For this mid-unit assessment, fourth graders should be able to read, take notes and write a well-constructed paragraph. This plan is a halfway point for a larger unit that utilizes close reading skills and visible thinking strategies to teach learners more efficient ways to read and write. They have 30 minutes to use skills learned in previous lessons with familiar informational text. The informational text, The Iroquois: A Six Nation Confederacy, is not included in the lesson, but the instructions, skills, and strategies used are exemplary and can be generalized to any text. Note: This unit also supplements 4th grade social studies lessons for New York state teachers.
The engaging story Rain School is further explored in the third lesson of a larger unit that explicitly teaches close reading skills by answering questions whose answers can only be found inside the text. Through teacher modeling and guided instruction, third graders use sticky notes to cite evidence from the text and record important details to use later on their worksheets. The lesson plan has great detailed information about how to effectively model citing evidence, as well as how to develop vocabulary with the class. Learners play a fun and fast-paced learning game, quiz-quiz-trade, with their vocabulary words before they debrief as a whole class. This lesson is complete with great resources and is implementation-ready.
This writing pre-assessment has minimal instruction but maximum support and encouragement. It begins with a review of the book, Rain School, through a think-pair-share and small group discussion. The discussion focuses on the idea that reading is powerful, and learners explore why they want to have that power. Class members take the knowledge gained in the discussion and compose an authentic writing sample. This is a great way to create a baseline writing sample that can be used as a snapshot of ability at the beginning of the year, as well as to assess progress when shown alongside later writing samples.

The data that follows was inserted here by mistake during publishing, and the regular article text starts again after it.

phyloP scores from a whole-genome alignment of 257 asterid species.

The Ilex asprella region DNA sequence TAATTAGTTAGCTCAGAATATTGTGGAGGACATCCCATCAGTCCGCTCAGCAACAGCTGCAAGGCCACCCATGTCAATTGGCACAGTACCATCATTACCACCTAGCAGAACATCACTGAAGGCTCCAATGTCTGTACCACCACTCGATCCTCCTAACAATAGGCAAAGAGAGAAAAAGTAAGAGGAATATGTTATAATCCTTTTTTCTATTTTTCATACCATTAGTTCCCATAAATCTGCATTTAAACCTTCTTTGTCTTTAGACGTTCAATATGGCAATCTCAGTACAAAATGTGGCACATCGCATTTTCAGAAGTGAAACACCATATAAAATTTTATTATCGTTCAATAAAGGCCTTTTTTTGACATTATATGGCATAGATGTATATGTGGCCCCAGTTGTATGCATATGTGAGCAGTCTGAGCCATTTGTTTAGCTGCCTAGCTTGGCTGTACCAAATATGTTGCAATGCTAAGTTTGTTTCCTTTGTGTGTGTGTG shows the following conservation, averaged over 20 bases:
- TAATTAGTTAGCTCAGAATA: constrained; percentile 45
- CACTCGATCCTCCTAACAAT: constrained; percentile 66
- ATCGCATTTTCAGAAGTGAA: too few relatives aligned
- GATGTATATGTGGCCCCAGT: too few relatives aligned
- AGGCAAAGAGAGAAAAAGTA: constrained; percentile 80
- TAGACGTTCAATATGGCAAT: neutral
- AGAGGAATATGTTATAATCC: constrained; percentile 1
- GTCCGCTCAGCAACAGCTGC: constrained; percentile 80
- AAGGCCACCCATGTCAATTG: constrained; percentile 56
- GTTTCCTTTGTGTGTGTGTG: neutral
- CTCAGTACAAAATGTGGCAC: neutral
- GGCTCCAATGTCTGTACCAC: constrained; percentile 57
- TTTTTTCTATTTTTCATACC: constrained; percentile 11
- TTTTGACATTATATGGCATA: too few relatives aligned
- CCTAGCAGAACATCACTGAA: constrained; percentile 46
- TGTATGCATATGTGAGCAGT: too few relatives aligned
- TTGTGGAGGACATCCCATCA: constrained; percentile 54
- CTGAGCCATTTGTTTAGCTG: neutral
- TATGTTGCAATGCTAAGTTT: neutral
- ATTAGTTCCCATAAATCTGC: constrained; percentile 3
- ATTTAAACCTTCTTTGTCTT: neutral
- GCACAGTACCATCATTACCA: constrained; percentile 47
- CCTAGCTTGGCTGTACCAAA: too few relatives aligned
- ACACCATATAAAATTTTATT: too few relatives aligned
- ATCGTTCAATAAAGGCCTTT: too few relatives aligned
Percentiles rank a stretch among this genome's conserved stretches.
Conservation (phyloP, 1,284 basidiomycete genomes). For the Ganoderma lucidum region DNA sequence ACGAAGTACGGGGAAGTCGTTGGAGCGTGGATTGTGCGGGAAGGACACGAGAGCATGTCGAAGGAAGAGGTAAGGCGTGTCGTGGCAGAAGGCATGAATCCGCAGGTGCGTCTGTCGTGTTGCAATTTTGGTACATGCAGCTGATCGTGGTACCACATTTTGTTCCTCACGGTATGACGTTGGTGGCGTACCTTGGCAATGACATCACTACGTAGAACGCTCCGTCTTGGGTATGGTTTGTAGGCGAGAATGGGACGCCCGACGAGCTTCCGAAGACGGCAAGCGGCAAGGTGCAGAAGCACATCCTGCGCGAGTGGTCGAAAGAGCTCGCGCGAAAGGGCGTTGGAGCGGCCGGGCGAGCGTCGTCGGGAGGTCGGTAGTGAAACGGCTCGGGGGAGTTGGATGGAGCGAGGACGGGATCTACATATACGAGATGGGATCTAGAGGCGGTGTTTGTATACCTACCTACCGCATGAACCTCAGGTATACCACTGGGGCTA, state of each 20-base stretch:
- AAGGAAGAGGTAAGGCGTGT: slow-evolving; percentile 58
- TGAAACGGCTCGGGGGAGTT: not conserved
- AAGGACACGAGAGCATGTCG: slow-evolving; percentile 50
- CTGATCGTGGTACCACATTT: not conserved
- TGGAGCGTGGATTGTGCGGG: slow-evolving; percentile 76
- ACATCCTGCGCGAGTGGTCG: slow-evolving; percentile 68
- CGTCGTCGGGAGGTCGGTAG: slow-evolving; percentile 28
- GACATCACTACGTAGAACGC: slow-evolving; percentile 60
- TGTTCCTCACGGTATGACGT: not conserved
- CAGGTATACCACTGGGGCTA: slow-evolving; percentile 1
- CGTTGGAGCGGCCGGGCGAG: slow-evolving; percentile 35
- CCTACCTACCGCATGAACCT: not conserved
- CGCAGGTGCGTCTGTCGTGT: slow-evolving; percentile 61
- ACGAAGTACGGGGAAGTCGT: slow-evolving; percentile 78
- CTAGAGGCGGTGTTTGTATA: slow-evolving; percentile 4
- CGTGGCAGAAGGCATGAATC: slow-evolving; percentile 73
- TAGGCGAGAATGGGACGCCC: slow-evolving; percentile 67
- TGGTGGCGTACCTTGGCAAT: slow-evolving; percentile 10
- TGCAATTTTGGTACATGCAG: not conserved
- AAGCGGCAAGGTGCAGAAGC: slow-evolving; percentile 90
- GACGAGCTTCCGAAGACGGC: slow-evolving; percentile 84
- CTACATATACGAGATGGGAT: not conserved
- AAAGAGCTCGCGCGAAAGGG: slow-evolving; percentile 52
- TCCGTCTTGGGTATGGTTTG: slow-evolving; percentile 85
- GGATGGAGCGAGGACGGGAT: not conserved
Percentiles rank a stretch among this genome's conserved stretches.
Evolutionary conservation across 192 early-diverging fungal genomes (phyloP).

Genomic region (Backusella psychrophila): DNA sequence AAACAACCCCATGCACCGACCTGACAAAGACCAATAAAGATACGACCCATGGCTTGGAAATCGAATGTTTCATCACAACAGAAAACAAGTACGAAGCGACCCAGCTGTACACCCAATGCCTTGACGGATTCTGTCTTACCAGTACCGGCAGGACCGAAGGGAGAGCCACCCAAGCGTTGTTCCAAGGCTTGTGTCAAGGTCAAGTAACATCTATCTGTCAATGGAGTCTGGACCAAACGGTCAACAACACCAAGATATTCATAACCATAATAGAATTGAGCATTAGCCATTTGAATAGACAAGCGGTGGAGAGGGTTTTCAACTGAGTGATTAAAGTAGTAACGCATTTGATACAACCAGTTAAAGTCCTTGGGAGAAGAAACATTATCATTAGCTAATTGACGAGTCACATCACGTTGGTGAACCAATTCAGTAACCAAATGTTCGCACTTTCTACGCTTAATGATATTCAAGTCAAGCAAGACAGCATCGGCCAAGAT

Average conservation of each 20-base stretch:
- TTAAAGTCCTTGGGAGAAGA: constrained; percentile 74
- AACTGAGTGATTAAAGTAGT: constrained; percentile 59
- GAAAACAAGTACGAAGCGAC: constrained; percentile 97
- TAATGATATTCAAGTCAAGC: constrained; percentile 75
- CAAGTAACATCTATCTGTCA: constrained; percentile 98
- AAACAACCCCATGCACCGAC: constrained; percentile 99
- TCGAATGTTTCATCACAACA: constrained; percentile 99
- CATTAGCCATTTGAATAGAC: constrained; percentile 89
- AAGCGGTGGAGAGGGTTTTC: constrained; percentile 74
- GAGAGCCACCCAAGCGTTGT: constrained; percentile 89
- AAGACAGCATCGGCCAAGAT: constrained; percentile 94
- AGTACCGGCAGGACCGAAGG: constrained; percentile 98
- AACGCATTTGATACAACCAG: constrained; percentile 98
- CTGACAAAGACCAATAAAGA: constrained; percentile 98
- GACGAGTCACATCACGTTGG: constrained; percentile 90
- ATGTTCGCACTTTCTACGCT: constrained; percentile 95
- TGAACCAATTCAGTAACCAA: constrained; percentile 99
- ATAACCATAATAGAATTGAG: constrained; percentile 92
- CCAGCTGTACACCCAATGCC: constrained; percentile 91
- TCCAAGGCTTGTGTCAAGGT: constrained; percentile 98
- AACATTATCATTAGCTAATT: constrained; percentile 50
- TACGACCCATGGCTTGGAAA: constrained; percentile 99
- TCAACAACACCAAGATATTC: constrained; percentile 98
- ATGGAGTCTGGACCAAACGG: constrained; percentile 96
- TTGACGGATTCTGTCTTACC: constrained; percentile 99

Explicitly explained and delightfully detailed are two ways to describe this tenth lesson in a larger unit designed for the first few weeks of third grade. Learners continue to use and develop previously learned close reading skills, answering text-dependent questions and expanding vocabulary, with the current heart-warming story That Book Woman. This plan is complete and ready for teachers to implement.
Close reading skills are celebrated when fourth graders demonstrate their learning of the Iroquois people in modern times on T-charts, timelines, vote with their feet, and thumbs up/thumbs down. The informational text, The Iroquois: The Six Nations Confederacy, is not provided in these materials, but the book is available through other sources. Don't be deterred, the strategies and teaching techniques are great information and can be generalized to other informational text. Note:This plan is part of a larger ELA unit that also supplements social studies curriculum in the state of New York.
Third graders continue to practice the close reading skills of capturing the gist and reading again for important details in the sixth lesson in a larger unit. This is a great beginning-of-the-year unit for establishing visible thinking routines and norms in the classroom. Using the realistic and emotionally moving story Nasreen's Secret School, learners independently practice the technique of using sticky notes to record vocabulary words and collect important details about the main message of the text. Learners then transition to a whole-class circle activity with their notes, and create a classroom anchor reading chart to highlight patterns in the details. An assessment chart is provided for teachers to complete a mid-unit assessment of speaking and listening skills.
As the final lesson in a larger beginning-of-the-year unit to establish routines and teach close reading skills, this plan is designed as an assessment piece. Using the story, The Librarian of Basra, learners independently complete three activities previously practiced: finding the gist and identifying unknown vocabulary, reading again for important details, and powerful notetaking for answering text-dependent questions. Although the plan is scheduled for one hour, it may be helpful to extend work time and break the activities into a two day cycle.